Among genome scans, some use measured pressure,3 but more commonly, treated individuals are excluded.4–7 Underlying hypertension is sometimes presumed and hypertensive values substituted for treated pressures.7,8 Observed blood pressure ranking is lost in these approaches, and adjustments do not necessarily reflect possible treatment effects. One study used a nonparametric algorithm to adjust BP while taking ranking into account.9 More recently, we have used a method by which we arbitrarily added 10 mm Hg and 5 mm Hg, respectively, to the measured systolic BP (SBP) and diastolic BP (DBP) pressures for medicated individuals in an attempt to reflect the anticipated effect of treatment.10 In this study, we use the data from the Victorian Family Heart Study (VFHS) to examine the effects on estimates of variance components when different approaches are used to adjust BP in treated subjects.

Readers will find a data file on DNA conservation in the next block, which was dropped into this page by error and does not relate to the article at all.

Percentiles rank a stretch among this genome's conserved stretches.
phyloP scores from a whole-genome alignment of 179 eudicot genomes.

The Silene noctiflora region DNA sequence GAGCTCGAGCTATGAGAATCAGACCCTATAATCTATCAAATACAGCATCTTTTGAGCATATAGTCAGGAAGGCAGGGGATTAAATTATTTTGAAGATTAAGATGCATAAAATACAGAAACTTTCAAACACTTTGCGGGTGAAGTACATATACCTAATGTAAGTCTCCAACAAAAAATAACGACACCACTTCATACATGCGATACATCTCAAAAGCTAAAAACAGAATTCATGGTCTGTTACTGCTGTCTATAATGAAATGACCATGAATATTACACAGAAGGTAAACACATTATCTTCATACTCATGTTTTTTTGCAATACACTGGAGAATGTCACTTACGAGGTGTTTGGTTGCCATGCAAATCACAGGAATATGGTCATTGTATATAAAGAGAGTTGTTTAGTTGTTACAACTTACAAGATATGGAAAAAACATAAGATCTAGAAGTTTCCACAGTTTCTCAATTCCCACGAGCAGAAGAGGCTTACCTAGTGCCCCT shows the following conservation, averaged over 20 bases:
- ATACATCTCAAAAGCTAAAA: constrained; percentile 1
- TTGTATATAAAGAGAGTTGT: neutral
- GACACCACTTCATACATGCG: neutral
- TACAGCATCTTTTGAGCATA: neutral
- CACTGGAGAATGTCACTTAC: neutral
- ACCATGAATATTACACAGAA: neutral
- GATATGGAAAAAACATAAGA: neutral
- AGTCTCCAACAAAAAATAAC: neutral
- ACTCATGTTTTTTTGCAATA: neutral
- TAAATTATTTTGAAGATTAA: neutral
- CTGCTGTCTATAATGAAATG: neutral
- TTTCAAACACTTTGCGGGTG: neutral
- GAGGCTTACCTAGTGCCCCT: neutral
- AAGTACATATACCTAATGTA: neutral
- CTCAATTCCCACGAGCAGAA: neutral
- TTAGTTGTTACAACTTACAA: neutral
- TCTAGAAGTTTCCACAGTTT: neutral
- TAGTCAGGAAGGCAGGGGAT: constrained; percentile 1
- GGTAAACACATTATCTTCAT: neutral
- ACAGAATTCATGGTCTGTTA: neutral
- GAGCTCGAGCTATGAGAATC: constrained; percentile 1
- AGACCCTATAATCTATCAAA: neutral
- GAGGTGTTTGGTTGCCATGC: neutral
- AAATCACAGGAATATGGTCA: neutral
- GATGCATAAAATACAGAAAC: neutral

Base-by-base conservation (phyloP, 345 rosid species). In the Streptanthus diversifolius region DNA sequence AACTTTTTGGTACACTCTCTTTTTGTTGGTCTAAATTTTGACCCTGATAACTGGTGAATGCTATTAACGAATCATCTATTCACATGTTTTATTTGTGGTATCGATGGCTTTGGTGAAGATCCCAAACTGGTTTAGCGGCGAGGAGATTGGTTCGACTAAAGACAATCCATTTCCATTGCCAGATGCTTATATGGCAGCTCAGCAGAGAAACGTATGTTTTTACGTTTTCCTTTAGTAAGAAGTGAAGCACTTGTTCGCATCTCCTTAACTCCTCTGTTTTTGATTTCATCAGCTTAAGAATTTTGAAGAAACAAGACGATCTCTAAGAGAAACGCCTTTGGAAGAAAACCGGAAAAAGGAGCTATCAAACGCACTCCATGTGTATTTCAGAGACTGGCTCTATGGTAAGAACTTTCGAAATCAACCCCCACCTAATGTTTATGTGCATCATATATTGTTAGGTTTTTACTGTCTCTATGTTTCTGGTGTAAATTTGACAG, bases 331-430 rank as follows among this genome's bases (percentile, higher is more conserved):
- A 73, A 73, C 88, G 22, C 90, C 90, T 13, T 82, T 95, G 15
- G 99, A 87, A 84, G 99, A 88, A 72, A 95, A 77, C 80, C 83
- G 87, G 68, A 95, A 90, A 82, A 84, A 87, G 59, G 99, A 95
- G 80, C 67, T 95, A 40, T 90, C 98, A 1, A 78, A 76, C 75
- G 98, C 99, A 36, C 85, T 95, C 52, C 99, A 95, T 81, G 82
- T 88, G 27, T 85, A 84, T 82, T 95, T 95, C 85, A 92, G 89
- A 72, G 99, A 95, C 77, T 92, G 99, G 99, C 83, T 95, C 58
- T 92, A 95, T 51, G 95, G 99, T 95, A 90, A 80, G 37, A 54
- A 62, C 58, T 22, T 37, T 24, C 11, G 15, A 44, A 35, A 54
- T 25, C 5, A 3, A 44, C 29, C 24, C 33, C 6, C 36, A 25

The details of the community-based recruitment of volunteer adult families enriched with twins and standardized phenotype measurements have been published previously.2 The details of BP-lowering drugs were recorded specifically. The study was approved by the Ethics Review Committee of the Alfred Hospital, Melbourne, and informed consent was obtained from all participants.
The 767 nuclear families included in this analysis comprised 2912 individuals (1431 male, 1481 female) with 805 sibling pairs (237 sister-sister, 200 brother-brother, 368 brother-sister). The mean age was 55.2 years (SD, 6.4) for fathers, 52.5 years (SD, 5.8) for mothers, and 24.0 years (SD, 3.7) for offspring. The sample included 150 offspring twin pairs, of whom 66 were monozygotic (MZ) and 84 dizygotic (DZ). A total of 244 subjects (8.4% of total) reported receiving BP-lowering medications. These comprised 16.7% (n=128) of fathers, 14.6% (n=112) of mothers, and 0.3% (n=4) of offspring.